In France, only about 1 in 5 people use Catalan daily and even fewer can read it and write it, says Jaume Pol, Perpignan's Catalan Affairs counselor.

"We have lost the Catalan language," Pol said. "There is only one official language in France, and that is French, period." -- Public Radio International

It would have seemed that France was safe, but bureaucratic bungling never fails. The French tried to merge two regions obliterating the name of the French Catalan region from the official map. Suddenly, the French Catalans are upset.

The 450,000 or so French Catalans -- or Catalans of the North, as most people here call themselves -- regard the new name as erasing their presence from the map. In Perpignan, which was once an important military fortress, opponents of the name Occitania are determined to resist. -- NY Times

The sleeping bear has been awoken.

In Spain, so real is the continued threat of Catalonia bolting that the Spanish High Court suspended a referendum.

Spain's Constitutional Court on Wednesday suspended a resolution by Catalonia's regional parliament that called a referendum next year on independence from the rest of the country. -- The Local, Dec. 14, 2016

Apparently, the Catalans are going ahead anyway.

Catalan separatists gather, prepare independence vote -- The Local, Dec. 24, 2016

With the linguistic foundation laid, and with better economic performance than Spain in general -- both of which Scotland lacked with regard to England in 2014 -- it will almost certainly be a Catalexit.

However, as noted in my other articles on Spain, behind every polite Catalan separatist using legal methods, there is a Basque separatist, with the implied threat of a renewed guerrilla war. As Catalonia goes, so goes the Basque country. About one week ago...

French and Spanish police forces have made five arrests over the weekend in relation to a weapons’ cache belonging to the Basque terrorist group ETA. -- New Europe

Of all the groups vying for independence, the Basque clearly have the best case. They have a unique genetic profile with unusually high Rh- concentrations.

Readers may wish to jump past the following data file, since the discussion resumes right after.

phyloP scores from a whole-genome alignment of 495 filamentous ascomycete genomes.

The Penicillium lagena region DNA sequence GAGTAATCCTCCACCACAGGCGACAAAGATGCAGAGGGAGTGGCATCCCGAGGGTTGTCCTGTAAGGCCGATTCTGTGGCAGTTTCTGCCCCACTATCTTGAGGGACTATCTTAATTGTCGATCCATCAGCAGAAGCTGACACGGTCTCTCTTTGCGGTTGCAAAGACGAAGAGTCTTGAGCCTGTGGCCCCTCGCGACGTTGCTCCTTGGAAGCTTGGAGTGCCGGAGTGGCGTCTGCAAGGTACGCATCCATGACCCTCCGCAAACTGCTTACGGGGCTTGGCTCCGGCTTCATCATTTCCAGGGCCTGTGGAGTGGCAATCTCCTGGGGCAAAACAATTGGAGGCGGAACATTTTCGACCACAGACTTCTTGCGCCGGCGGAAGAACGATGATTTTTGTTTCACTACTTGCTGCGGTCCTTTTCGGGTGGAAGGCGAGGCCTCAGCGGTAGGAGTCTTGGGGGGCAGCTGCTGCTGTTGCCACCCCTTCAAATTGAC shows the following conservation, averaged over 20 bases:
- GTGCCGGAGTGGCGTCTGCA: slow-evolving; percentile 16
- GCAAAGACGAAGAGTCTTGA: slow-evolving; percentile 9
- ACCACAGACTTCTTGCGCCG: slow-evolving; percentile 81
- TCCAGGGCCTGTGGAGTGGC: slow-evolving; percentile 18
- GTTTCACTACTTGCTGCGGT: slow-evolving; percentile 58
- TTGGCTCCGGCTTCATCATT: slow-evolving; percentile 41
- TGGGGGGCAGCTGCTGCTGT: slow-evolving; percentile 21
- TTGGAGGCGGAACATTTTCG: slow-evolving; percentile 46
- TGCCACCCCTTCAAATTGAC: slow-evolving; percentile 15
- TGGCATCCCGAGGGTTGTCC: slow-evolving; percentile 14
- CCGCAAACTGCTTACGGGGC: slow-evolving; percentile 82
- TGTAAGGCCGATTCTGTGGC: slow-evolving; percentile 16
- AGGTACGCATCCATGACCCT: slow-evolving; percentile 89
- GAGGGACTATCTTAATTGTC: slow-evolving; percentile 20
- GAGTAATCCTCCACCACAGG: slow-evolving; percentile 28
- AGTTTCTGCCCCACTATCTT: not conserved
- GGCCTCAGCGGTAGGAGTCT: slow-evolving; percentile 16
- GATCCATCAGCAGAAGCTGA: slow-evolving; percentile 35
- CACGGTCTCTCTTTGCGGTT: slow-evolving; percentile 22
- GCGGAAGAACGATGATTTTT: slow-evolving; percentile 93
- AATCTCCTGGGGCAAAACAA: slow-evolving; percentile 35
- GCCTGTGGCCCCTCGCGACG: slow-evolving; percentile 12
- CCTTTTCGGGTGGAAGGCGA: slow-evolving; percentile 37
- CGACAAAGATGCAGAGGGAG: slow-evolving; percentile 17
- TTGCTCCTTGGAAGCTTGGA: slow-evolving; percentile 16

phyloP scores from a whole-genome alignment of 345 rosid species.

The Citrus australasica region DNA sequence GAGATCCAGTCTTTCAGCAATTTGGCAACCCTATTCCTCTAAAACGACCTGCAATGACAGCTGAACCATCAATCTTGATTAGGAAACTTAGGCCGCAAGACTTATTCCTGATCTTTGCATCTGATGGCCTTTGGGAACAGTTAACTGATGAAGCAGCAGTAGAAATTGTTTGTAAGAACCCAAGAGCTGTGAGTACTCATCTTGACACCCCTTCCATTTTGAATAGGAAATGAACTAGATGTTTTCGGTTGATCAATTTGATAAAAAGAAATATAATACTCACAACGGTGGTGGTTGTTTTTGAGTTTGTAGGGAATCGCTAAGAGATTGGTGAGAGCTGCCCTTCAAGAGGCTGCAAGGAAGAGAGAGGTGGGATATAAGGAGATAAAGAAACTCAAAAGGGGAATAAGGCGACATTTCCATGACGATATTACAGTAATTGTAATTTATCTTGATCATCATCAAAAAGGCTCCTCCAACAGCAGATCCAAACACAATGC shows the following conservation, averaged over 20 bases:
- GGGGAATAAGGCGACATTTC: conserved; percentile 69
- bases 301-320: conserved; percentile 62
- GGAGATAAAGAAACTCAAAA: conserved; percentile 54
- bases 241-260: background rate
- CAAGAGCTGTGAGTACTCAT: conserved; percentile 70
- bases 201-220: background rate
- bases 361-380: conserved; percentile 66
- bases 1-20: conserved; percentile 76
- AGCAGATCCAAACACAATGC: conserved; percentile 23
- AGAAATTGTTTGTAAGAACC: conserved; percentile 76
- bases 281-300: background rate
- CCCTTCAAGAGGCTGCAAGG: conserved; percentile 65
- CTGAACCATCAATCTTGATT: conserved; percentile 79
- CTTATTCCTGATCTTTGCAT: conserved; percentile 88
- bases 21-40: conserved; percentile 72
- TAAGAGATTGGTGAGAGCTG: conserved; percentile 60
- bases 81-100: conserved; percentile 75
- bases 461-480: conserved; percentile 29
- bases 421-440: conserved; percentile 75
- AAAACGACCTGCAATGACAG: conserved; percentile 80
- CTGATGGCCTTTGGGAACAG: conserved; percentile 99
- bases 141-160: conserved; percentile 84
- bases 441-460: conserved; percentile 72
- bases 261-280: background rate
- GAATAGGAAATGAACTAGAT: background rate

Basques are a cultural isolate, and, according to mainly allele frequencies of classical polymorphisms, also a genetic isolate -- Discover Magazine Blog

Basque is not only a separate language, but a language isolate. The Basque did have a kingdom once: Navarre, which province today ironically has a Castilian population in the south. The Basque have a stronger claim to nationality than most countries. History has been grossly unfair to them.

What is interesting about the Basque is that this drive for independence cuts across the political spectrum. Both left and right support a break with Madrid, only the methods and goals differ. After a supposed ETA disarmament, there was a few years of peace in the Basque country; but as last week's story shows (see above), there remains quite a fire in the Basque belly. It is the Basque country which has to frighten Spain the most.

As the central government in Madrid squares off against secessionists in Catalonia, separatists in another Spanish region have begun formally laying the groundwork for their own push for independence.

EH Bildu, a leftwing pro-independence party in the Basque country, has submitted a bill to the regional parliament that it hopes will pave the way for consultations to be held in the region. “The aim is to put the political, economic and social future of the Basque country in the hands of its citizens,” EH Bildu’s spokesman, Hasier Arraiz, said as he presented the legislation.

The bill mirrors that passed by the Catalan parliament last year. -- The Guardian (2015)

Making matters worse, the Basque, along with Catalonia, are the industrial engines of Spain, without which Spain would devolve to third-world status.

The northern Spanish region of the Basque country has Spain’s highest GDP per capita, at €30,051 ($32,600), almost double that of Spain’s poorest region, Extremadura, at €15,133 -- The Local.

Metro Madrid, the receiver of taxes, and home to the Spanish bureaucracy, competes with the Basque for local income; but if the Basque taxes were cut off, and remained in Donostia ...? [Note: figures can vary because of date or exchange rate]

Some videos for those interested:

CATALAN INDEPENDENCE:

Dec. 2016

From 2011, but a classic documentary

November 2016

BASQUE INDEPENDENCE:

April 2016

Short but accurate history.

Orson Welles - great documentary

Sept. 2016

Sept. 2016

This specter haunts both France and Spain, which are closing ranks against European separatism. Hence, both France and Spain oppose the EU dealing with Scotland,

Brexit: Spain and France oppose Scotland EU talks -- BBC

And the French foreign minister supports a united Spain. The elite of Europe want no trouble from their "peasant classes," and have put aside rivalries to close ranks.

But Spain is not disappointing the viewers of history. It remains ever fascinating; and unlike the more Nordic areas of Europe, volatile enough to surprise.

Mike Konrad is the pen name of an American who wishes he had availed himself more fully of the opportunity to learn Spanish in high school, lo those many decades ago.